For 2500 high school seniors Wednesday, Dec. 11, 2013 was an early Friday the 13th and April fool's day all rolled into one when they found the acceptance e-mails they received from Fordham University in New York were all by mistake, and they had not really been accepted to the university. These early admission applicants had received a congratulatory email that stated in bold lettering "Congratulations once again on your admission to Fordham University" by mistake and within hours were disappointed to find out that they were not actually accepted by the university.
The actual mistaken email acceptances were actually sent by the third party operated Student Aid Services, a California based company that works as financial aid and "undergraduate admission consultants." The company stated it was a "human error" not related to their computer system and will not end up again disappointing more seniors at the other universities they work with.
Student Aid Services Spokeswoman Mary Fallon explained; "Oversight errors don't just come about, as you know. It occurred when data was transferred from a staging environment to our development environment. And it was member of our database services team made the error." The contractor also works with 700 other universities.
The email was supposed to be sent after Fordham's admission office notified those that were actually accepted to the early admissions, and meant to notify the newly admitted about the company's services available at the university.
VP for Enrollment at Fordham Peter Stace explained what transpired; "The email started with 'congratulations on your admittance to Fordham University,' and followed with a message to take advantage of FAFSA. Many of [the 2,500 high school students] mistakenly saw this as an acceptance."
Fallon also explained to WCBS 880 how the mistake was made; "In the transfer, we mistakenly sent emails on financial aid to approximately 2,500 Fordham University applicants which inferred they had been accepted for early admission, when, in fact, their status was still unresolved. We're working in very close collaboration with Fordham University to minimize any anguish the error caused to prospective students."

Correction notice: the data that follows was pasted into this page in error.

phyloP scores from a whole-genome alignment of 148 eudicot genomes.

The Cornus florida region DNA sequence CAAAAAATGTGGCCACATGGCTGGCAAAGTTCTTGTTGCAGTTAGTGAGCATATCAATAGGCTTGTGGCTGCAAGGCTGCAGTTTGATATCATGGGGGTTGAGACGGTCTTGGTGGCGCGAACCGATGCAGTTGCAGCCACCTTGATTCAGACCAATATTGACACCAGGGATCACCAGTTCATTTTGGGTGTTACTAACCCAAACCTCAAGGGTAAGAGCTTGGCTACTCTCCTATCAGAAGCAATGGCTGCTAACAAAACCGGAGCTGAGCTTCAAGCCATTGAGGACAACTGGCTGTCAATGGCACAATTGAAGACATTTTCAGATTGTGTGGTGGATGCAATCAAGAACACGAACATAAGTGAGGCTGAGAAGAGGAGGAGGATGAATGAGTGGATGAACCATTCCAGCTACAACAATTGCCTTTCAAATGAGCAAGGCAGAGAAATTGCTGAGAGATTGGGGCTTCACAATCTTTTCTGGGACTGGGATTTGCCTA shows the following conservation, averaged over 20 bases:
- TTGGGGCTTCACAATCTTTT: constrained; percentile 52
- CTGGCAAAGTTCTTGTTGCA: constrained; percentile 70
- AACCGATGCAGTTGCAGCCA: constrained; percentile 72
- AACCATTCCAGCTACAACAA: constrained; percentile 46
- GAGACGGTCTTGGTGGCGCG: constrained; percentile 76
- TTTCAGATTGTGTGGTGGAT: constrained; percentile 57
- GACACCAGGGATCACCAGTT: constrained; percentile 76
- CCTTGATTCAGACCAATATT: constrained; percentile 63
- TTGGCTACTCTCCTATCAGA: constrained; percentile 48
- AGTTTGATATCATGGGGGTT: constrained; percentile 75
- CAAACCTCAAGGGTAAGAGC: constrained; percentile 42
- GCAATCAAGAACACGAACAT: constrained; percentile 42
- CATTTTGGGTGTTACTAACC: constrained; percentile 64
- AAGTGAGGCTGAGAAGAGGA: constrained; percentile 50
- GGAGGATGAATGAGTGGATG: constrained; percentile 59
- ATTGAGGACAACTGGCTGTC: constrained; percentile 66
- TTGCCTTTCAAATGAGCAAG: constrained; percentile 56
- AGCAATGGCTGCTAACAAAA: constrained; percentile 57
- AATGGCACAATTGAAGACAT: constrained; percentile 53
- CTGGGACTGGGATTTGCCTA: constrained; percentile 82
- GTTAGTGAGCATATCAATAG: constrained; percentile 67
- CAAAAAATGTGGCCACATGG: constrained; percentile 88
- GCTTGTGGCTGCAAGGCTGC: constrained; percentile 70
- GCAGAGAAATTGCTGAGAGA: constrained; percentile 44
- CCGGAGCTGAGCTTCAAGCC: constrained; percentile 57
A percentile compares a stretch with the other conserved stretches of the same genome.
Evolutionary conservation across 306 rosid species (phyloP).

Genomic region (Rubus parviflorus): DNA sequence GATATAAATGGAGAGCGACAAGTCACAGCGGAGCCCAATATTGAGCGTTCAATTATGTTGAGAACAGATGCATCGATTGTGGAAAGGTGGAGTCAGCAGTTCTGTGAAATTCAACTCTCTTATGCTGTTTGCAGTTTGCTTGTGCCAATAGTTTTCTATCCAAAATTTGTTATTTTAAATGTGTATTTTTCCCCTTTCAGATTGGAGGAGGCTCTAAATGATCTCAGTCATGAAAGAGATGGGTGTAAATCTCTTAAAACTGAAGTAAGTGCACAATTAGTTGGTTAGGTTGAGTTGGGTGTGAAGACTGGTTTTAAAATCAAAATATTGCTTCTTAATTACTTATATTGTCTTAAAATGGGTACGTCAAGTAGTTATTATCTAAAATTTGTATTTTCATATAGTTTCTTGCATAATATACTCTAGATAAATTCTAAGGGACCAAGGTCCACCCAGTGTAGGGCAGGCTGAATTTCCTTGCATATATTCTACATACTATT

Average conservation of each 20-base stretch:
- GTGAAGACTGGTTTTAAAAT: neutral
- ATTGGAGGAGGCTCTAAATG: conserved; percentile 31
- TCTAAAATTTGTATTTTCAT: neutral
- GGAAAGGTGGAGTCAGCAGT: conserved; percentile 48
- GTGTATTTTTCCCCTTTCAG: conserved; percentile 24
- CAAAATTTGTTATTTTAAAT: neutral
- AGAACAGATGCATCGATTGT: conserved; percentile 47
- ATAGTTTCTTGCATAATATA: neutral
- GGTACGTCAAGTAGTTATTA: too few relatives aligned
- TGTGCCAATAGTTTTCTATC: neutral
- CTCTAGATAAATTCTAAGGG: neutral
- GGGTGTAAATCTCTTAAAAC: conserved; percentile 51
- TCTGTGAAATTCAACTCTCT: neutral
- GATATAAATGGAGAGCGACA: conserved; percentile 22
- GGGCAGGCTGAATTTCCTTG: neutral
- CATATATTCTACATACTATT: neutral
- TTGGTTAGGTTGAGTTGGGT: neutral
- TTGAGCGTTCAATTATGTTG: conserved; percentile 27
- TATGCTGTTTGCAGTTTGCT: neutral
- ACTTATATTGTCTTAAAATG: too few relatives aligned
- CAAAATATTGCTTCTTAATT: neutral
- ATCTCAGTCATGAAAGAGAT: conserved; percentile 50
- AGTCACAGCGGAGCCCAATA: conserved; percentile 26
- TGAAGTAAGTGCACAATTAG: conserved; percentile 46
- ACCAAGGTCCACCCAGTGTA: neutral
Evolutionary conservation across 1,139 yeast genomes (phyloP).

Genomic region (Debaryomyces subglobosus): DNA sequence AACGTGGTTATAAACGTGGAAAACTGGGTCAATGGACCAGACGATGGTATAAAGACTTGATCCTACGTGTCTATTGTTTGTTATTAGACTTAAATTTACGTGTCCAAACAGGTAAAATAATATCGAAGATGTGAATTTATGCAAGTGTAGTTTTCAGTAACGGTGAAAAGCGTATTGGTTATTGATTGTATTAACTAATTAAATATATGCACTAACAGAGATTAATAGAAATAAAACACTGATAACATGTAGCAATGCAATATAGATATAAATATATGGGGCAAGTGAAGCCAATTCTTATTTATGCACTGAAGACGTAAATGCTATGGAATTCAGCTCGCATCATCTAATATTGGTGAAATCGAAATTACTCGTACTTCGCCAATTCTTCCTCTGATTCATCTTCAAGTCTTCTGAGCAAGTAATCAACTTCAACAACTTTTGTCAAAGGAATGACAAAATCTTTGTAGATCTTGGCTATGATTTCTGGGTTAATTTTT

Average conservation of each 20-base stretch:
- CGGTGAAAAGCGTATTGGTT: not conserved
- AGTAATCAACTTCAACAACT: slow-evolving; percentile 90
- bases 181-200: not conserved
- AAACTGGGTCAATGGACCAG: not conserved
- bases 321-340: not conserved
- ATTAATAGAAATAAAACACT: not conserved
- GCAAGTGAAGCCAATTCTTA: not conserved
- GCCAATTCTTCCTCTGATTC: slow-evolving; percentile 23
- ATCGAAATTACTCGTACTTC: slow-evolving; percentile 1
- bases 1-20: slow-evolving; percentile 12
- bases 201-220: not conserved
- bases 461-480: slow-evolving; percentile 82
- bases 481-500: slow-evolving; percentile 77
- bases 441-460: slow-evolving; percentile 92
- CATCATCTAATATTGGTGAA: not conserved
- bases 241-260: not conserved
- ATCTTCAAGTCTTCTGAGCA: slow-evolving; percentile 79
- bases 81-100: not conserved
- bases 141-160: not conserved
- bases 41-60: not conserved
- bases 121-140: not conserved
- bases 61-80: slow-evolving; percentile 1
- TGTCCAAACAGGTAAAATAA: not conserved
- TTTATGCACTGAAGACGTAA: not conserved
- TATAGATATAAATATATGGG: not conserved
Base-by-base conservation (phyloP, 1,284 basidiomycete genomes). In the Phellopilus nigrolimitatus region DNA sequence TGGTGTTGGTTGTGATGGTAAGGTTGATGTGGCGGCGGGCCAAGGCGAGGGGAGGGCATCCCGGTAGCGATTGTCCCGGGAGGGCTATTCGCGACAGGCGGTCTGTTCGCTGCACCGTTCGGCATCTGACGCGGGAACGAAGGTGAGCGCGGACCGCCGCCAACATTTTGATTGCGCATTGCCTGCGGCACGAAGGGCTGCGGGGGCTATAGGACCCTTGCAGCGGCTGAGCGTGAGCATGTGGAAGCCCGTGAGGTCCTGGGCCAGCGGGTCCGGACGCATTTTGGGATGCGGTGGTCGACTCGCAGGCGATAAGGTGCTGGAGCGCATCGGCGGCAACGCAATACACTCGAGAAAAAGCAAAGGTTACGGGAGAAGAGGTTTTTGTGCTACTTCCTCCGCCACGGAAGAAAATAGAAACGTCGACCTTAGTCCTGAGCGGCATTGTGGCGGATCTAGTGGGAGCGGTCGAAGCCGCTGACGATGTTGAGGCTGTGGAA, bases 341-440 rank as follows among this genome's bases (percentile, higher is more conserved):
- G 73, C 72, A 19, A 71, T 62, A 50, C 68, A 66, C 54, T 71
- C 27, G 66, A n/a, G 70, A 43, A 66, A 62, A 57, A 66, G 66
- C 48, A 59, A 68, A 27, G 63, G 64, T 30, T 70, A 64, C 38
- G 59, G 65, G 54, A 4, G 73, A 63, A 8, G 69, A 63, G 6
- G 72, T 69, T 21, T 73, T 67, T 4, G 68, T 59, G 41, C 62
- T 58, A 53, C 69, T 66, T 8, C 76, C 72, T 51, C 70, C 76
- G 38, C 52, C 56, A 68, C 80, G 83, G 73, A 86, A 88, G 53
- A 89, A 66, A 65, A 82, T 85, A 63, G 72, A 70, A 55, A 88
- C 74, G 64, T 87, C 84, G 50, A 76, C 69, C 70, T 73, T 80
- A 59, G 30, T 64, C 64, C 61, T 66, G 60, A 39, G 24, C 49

Within hours the university emailed telling the applicants that the email sent to them was not really an acceptance letter and "their status was still unresolved," and they would find out the university's decision on Thursday, Dec. 12 on the Fordham portal. In the end 500 of the applicants were rejected and 2000 were waited listed until the regular admissions are sent in the beginning of April. Those that were rejected are allowed to reapply for regular admissions.
At a local CBS station CBS 2 reporter Tony Aiello indicated the admissions selectiveness at the university, stating; "Fordham is ranked as a top-five Catholic university in the country and 60 percent of those who apply are rejected."
For a couple of hours those high school seniors receiving the news were extremely happy that all their hard work paid off, and they had made it, being accepted meant that the pressure was off. The excitement magnified the disappointment when those few hours later they discovered the emailed acceptances were a mistake. It was even more distressing for the 500 students that discovered they were absolutely rejected admission.
The university acknowledged the disappointment that ensued because of the error; "Fordham and its undergraduate admissions staff are acutely aware of the high hopes prospective students and their families have regarding college acceptances. The University deeply regrets that some applicants were misled by the financial aid notice. The admission staff is working with S.A.S. to find out what went wrong."
The university is also not taking the Student Aid Services error that lightly either considering it an "embarrassment" for the university. VP of Enrollment Stace expressed that "[The university] is working with Student Aid Services to make sure we are satisfied - we want to make sure this won't happen again."
Both the university and the Student Aid Services released statements apologizing for the error.
Fordham University issued an apology saying it "deeply regrets that some applicants were misled by the financial aid notice" and "is working with SAS to find out what went wrong, and will put procedures in place to ensure such a mistake doesn't happen again."
Craig Carroll, CEO of Student Aid Services also formally apologized for the mistake in a statement, saying; "We are devastated by the error that has occurred today and extremely upset by the anguish that we have caused. Please accept our most sincere and heartfelt apologies."
Bonnie K. Goodman is the Editor of the Academic Buzz Network, a series of political, academic & education blogs which includes History Musings: History, News & Politics. She has a BA in History & Art History & a Masters in Library and Information Studies, both from McGill University, and has done graduate work in Jewish history at Concordia University as part of the MA in Judaic Studies program. Her specializations are academic & universities news, particularly history & library news.